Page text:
She believed in nothing; only her skepticism kept her from being an atheist. -- Jean-Paul Sartre
by ATinNM on Wed May 31st, 2017 at 03:36:13 PM EST
The Guardian is far more skeptical, they've got the gap at 8 - 12.

Mostly cos they don't believe that the young will turn out in anything like the numbers YouGov predict. Also, they believe the Labour vote is too concentrated, so that they will storm some constituencies and see almost no movement in many others

keep to the Fen Causeway

by Helen (lareinagal at yahoo dot co dot uk) on Wed May 31st, 2017 at 04:27:56 PM EST
[ Parent ]
The better bet is the youngs won't vote and let the Tories squeak it through.  But every now and then, e.g. Obama winning the Iowa caucuses, they fool you.

She believed in nothing; only her skepticism kept her from being an atheist. -- Jean-Paul Sartre
by ATinNM on Wed May 31st, 2017 at 10:23:34 PM EST
[ Parent ]
Here we have Theresa May asking on TV why Jeremy Corbyn spends so much time on TV instead of thinking about Brexit.
by generic on Wed May 31st, 2017 at 04:02:37 PM EST
The press seems to have tasted blood. If I had to guess I'd say they resent being denied the easy and traditional debate spectacle.
by generic on Wed May 31st, 2017 at 04:11:17 PM EST
[ Parent ]
From your link
No Prime Minister is better than a bad Prime Minister
by gk (gk (gk quattro due due sette @gmail.com)) on Wed May 31st, 2017 at 04:31:09 PM EST
[ Parent ]
Except she doesn't take questions from the public.

She's almost never been exposed to the public during the election, hiding in remote corners of constituencies surrounded by a phalanx of blue meanies and a press cordon told which lenses to use to ensure nobody sees the empty spaces.

keep to the Fen Causeway

by Helen (lareinagal at yahoo dot co dot uk) on Wed May 31st, 2017 at 04:31:48 PM EST
[ Parent ]
She looks like a frightened rabbit terrified of public scrutiny.  Strong and Stable is the very opposite of what comes to mind when you actually see her perform

Index of Frank's Diaries
by Frank Schnittger (mail Frankschnittger at hot male dotty communists) on Wed May 31st, 2017 at 04:38:13 PM EST
[ Parent ]
Corbyn kept saying "for the many, nor for afew"...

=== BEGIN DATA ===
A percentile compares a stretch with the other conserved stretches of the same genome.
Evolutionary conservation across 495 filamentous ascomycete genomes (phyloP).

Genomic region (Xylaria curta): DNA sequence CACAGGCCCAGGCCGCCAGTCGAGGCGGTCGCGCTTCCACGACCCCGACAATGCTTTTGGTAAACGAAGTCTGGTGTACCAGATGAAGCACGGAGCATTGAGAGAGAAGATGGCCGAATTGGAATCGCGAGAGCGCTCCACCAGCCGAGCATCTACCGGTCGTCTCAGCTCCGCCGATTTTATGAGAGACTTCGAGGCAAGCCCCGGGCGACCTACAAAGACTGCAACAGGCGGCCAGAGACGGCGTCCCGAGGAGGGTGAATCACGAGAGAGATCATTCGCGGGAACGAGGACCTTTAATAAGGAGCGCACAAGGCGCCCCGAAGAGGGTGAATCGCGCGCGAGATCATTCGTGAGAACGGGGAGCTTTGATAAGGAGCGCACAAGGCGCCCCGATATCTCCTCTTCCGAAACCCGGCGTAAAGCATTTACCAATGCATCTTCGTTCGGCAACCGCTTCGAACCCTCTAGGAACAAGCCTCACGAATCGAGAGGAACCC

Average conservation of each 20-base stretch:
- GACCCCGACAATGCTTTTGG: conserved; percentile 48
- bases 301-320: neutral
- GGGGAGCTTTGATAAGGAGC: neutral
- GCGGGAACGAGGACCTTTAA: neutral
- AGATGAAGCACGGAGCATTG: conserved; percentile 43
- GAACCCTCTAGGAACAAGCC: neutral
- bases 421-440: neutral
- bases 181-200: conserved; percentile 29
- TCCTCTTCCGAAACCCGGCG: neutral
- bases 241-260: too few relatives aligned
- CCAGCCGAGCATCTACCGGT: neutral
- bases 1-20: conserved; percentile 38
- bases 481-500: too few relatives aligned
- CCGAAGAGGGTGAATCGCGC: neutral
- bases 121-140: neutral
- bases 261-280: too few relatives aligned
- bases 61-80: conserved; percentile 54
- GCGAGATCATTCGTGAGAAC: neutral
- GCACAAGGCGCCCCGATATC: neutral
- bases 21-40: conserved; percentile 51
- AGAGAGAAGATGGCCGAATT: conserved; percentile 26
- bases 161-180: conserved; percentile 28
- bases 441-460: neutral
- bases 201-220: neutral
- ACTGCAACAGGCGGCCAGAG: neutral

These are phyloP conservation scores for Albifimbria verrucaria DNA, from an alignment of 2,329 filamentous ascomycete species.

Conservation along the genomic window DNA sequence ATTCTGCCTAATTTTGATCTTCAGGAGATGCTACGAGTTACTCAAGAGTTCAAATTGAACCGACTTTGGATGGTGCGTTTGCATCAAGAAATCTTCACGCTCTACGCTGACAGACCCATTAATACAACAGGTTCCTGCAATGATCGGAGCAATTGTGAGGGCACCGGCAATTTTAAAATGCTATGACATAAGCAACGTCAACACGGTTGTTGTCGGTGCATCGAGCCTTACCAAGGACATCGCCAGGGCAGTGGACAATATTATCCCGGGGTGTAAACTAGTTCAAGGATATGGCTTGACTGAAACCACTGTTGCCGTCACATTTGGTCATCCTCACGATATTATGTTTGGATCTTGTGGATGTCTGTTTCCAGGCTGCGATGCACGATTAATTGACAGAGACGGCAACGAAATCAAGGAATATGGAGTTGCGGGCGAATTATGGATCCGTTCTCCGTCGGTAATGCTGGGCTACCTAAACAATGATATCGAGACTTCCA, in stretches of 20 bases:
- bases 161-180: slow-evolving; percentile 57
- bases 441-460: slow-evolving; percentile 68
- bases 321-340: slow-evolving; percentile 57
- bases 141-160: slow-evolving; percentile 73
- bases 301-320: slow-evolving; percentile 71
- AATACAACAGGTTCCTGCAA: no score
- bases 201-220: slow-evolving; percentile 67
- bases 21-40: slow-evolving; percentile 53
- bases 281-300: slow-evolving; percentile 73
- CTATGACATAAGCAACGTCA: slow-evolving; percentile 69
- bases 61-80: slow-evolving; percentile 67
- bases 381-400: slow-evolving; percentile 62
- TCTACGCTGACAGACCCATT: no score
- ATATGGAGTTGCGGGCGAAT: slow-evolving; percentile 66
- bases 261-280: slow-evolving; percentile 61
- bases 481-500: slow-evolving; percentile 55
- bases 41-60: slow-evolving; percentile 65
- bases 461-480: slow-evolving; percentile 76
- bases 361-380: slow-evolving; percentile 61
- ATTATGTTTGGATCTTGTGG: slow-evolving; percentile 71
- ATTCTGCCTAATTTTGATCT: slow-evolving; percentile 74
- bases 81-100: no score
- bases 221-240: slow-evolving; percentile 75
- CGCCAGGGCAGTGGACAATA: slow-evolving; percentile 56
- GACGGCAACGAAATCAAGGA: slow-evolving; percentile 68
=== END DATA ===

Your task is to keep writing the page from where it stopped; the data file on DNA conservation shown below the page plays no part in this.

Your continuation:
A society committed to the notion that government is always bad will have bad government. And it doesn't have to be that way. — Paul Krugman
by Migeru (migeru at eurotrib dot com) on Thu Jun 1st, 2017 at 08:16:14 AM EST
well, he's getting on with his life, so....

keep to the Fen Causeway
by Helen (lareinagal at yahoo dot co dot uk) on Thu Jun 1st, 2017 at 12:29:13 PM EST
[ Parent ]
Isn't he in France? I'm sure Macron will have policies designed for him.
by gk (gk (gk quattro due due sette @gmail.com)) on Thu Jun 1st, 2017 at 12:39:54 PM EST
[ Parent ]
by generic on Fri Jun 2nd, 2017 at 09:36:23 AM EST
General Election 2017: Tory candidate Craig Mackinlay charged over 2015 election expenses -
Conservative MP candidate Craig Mackinlay has been charged by the Crown Prosecution Service over the Tory election expenses scandal.

The CPS announced on Friday morning that the case against Mr Mackinlay, who is fighting to keep his South Thanet seat on June 8, would proceed to court.

Two other people have also been charged: Marion Little, a Tory campaign organiser, and Nathan Gray, Mr Mackinlay's election agent.

by generic on Fri Jun 2nd, 2017 at 09:46:30 AM EST
Is it just me or has the Guardian become a trolling operation for the Blairites against Corbyn? Such transparent trollery!

"It is not necessary to have hope in order to persevere."
by ARGeezer (ARGeezer a in a circle eurotrib daught com) on Fri Jun 2nd, 2017 at 04:50:36 PM EST
Become????

The Guardian's Blairite journalists have been utterly horrified by Corbyn and have never missed an opportunity to remind everybody of the disaster that will befall the Labour party at the enxt election. I can't remember every flight of hyperbole they itemed as certain to happen, but I'm pretty sure that slaughter of the first born was probably the least of them. And that was during the first election immediately after the 2015 Milipede loss.

Ever since then, they have gathered their knitting and clacked and cackled away in front of the tumbrils the better to enjoy their front row seat at that day of certain doom. Well, it's all going horribly wrong for them and Polly Toynbee, Jonathan Freedland and several others had better be really, really quiet for a few months after this election.